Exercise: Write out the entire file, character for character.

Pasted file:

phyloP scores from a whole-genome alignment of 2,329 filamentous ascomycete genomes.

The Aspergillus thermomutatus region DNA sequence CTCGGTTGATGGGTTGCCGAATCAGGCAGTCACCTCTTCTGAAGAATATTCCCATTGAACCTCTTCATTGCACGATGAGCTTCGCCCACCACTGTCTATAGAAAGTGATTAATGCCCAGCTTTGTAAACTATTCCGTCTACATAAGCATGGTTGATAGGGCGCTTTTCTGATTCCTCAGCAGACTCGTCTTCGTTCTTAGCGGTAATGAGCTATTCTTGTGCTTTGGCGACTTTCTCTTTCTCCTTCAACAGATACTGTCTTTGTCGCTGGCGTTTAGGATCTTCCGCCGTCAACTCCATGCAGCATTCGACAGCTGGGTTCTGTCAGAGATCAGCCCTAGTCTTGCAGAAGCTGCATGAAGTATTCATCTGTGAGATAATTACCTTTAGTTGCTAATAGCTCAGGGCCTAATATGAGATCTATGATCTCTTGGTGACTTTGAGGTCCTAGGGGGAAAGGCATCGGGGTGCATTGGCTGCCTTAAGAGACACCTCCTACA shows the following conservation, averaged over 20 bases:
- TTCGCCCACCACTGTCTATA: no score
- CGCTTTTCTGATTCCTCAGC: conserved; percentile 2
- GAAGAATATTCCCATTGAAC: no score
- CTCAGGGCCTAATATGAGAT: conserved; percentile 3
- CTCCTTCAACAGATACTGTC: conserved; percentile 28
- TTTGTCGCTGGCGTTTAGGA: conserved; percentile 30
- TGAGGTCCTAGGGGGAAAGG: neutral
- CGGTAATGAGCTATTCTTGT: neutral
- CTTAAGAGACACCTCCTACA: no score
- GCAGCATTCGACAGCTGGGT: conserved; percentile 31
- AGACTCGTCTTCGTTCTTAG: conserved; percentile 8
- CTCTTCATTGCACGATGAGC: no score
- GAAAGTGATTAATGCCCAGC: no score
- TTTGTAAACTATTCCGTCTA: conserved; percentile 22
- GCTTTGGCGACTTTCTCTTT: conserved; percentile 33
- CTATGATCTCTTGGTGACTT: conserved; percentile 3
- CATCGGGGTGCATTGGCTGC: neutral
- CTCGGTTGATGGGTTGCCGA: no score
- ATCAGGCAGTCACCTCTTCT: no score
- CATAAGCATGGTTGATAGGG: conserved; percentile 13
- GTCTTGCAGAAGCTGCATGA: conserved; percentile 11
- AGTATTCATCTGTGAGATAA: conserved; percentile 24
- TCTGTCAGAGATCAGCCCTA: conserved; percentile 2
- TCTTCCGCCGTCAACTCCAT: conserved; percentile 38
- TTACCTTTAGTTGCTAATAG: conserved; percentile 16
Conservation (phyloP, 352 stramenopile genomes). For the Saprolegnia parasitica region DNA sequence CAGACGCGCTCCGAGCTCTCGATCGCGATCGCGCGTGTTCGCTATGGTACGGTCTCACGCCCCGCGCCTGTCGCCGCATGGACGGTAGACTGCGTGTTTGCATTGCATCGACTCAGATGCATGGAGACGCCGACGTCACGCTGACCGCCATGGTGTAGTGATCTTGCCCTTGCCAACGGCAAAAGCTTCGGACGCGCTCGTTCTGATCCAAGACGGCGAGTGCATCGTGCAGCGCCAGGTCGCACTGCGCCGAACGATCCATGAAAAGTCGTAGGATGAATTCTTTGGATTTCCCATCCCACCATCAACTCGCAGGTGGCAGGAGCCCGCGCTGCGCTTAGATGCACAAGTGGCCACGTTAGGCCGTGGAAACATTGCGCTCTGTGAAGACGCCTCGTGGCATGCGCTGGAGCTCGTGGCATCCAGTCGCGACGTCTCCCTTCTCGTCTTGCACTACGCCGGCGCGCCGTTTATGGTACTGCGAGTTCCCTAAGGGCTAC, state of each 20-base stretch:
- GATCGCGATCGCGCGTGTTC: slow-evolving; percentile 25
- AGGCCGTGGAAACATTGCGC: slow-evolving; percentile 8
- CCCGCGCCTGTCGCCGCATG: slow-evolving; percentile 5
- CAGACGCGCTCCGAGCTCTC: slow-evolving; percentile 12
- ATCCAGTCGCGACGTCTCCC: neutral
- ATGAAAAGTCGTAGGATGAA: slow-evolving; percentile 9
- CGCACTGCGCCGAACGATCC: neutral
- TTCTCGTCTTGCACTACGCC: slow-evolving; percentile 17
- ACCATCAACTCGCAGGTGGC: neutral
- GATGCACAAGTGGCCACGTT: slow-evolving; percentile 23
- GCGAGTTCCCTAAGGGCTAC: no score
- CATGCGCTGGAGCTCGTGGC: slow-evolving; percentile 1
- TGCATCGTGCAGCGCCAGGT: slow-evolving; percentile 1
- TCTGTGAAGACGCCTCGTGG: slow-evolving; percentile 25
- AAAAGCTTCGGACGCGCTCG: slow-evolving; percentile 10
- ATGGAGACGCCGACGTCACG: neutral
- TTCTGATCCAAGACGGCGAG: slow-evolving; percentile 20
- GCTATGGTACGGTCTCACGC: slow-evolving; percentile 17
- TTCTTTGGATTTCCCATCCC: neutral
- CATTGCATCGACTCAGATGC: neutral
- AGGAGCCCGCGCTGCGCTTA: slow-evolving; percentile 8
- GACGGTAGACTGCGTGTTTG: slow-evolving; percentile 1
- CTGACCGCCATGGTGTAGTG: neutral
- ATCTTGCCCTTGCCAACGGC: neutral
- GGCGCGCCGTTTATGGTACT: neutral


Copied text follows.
phyloP scores from a whole-genome alignment of 2,329 filamentous ascomycete genomes.

The Aspergillus thermomutatus region DNA sequence CTCGGTTGATGGGTTGCCGAATCAGGCAGTCACCTCTTCTGAAGAATATTCCCATTGAACCTCTTCATTGCACGATGAGCTTCGCCCACCACTGTCTATAGAAAGTGATTAATGCCCAGCTTTGTAAACTATTCCGTCTACATAAGCATGGTTGATAGGGCGCTTTTCTGATTCCTCAGCAGACTCGTCTTCGTTCTTAGCGGTAATGAGCTATTCTTGTGCTTTGGCGACTTTCTCTTTCTCCTTCAACAGATACTGTCTTTGTCGCTGGCGTTTAGGATCTTCCGCCGTCAACTCCATGCAGCATTCGACAGCTGGGTTCTGTCAGAGATCAGCCCTAGTCTTGCAGAAGCTGCATGAAGTATTCATCTGTGAGATAATTACCTTTAGTTGCTAATAGCTCAGGGCCTAATATGAGATCTATGATCTCTTGGTGACTTTGAGGTCCTAGGGGGAAAGGCATCGGGGTGCATTGGCTGCCTTAAGAGACACCTCCTACA shows the following conservation, averaged over 20 bases:
- TTCGCCCACCACTGTCTATA: no score
- CGCTTTTCTGATTCCTCAGC: conserved; percentile 2
- GAAGAATATTCCCATTGAAC: no score
- CTCAGGGCCTAATATGAGAT: conserved; percentile 3
- CTCCTTCAACAGATACTGTC: conserved; percentile 28
- TTTGTCGCTGGCGTTTAGGA: conserved; percentile 30
- TGAGGTCCTAGGGGGAAAGG: neutral
- CGGTAATGAGCTATTCTTGT: neutral
- CTTAAGAGACACCTCCTACA: no score
- GCAGCATTCGACAGCTGGGT: conserved; percentile 31
- AGACTCGTCTTCGTTCTTAG: conserved; percentile 8
- CTCTTCATTGCACGATGAGC: no score
- GAAAGTGATTAATGCCCAGC: no score
- TTTGTAAACTATTCCGTCTA: conserved; percentile 22
- GCTTTGGCGACTTTCTCTTT: conserved; percentile 33
- CTATGATCTCTTGGTGACTT: conserved; percentile 3
- CATCGGGGTGCATTGGCTGC: neutral
- CTCGGTTGATGGGTTGCCGA: no score
- ATCAGGCAGTCACCTCTTCT: no score
- CATAAGCATGGTTGATAGGG: conserved; percentile 13
- GTCTTGCAGAAGCTGCATGA: conserved; percentile 11
- AGTATTCATCTGTGAGATAA: conserved; percentile 24
- TCTGTCAGAGATCAGCCCTA: conserved; percentile 2
- TCTTCCGCCGTCAACTCCAT: conserved; percentile 38
- TTACCTTTAGTTGCTAATAG: conserved; percentile 16
Conservation (phyloP, 352 stramenopile genomes). For the Saprolegnia parasitica region DNA sequence CAGACGCGCTCCGAGCTCTCGATCGCGATCGCGCGTGTTCGCTATGGTACGGTCTCACGCCCCGCGCCTGTCGCCGCATGGACGGTAGACTGCGTGTTTGCATTGCATCGACTCAGATGCATGGAGACGCCGACGTCACGCTGACCGCCATGGTGTAGTGATCTTGCCCTTGCCAACGGCAAAAGCTTCGGACGCGCTCGTTCTGATCCAAGACGGCGAGTGCATCGTGCAGCGCCAGGTCGCACTGCGCCGAACGATCCATGAAAAGTCGTAGGATGAATTCTTTGGATTTCCCATCCCACCATCAACTCGCAGGTGGCAGGAGCCCGCGCTGCGCTTAGATGCACAAGTGGCCACGTTAGGCCGTGGAAACATTGCGCTCTGTGAAGACGCCTCGTGGCATGCGCTGGAGCTCGTGGCATCCAGTCGCGACGTCTCCCTTCTCGTCTTGCACTACGCCGGCGCGCCGTTTATGGTACTGCGAGTTCCCTAAGGGCTAC, state of each 20-base stretch:
- GATCGCGATCGCGCGTGTTC: slow-evolving; percentile 25
- AGGCCGTGGAAACATTGCGC: slow-evolving; percentile 8
- CCCGCGCCTGTCGCCGCATG: slow-evolving; percentile 5
- CAGACGCGCTCCGAGCTCTC: slow-evolving; percentile 12
- ATCCAGTCGCGACGTCTCCC: neutral
- ATGAAAAGTCGTAGGATGAA: slow-evolving; percentile 9
- CGCACTGCGCCGAACGATCC: neutral
- TTCTCGTCTTGCACTACGCC: slow-evolving; percentile 17
- ACCATCAACTCGCAGGTGGC: neutral
- GATGCACAAGTGGCCACGTT: slow-evolving; percentile 23
- GCGAGTTCCCTAAGGGCTAC: no score
- CATGCGCTGGAGCTCGTGGC: slow-evolving; percentile 1
- TGCATCGTGCAGCGCCAGGT: slow-evolving; percentile 1
- TCTGTGAAGACGCCTCGTGG: slow-evolving; percentile 25
- AAAAGCTTCGGACGCGCTCG: slow-evolving; percentile 10
- ATGGAGACGCCGACGTCACG: neutral
- TTCTGATCCAAGACGGCGAG: slow-evolving; percentile 20
- GCTATGGTACGGTCTCACGC: slow-evolving; percentile 17
- TTCTTTGGATTTCCCATCCC: neutral
- CATTGCATCGACTCAGATGC: neutral
- AGGAGCCCGCGCTGCGCTTA: slow-evolving; percentile 8
- GACGGTAGACTGCGTGTTTG: slow-evolving; percentile 1
- CTGACCGCCATGGTGTAGTG: neutral
- ATCTTGCCCTTGCCAACGGC: neutral
- GGCGCGCCGTTTATGGTACT: neutral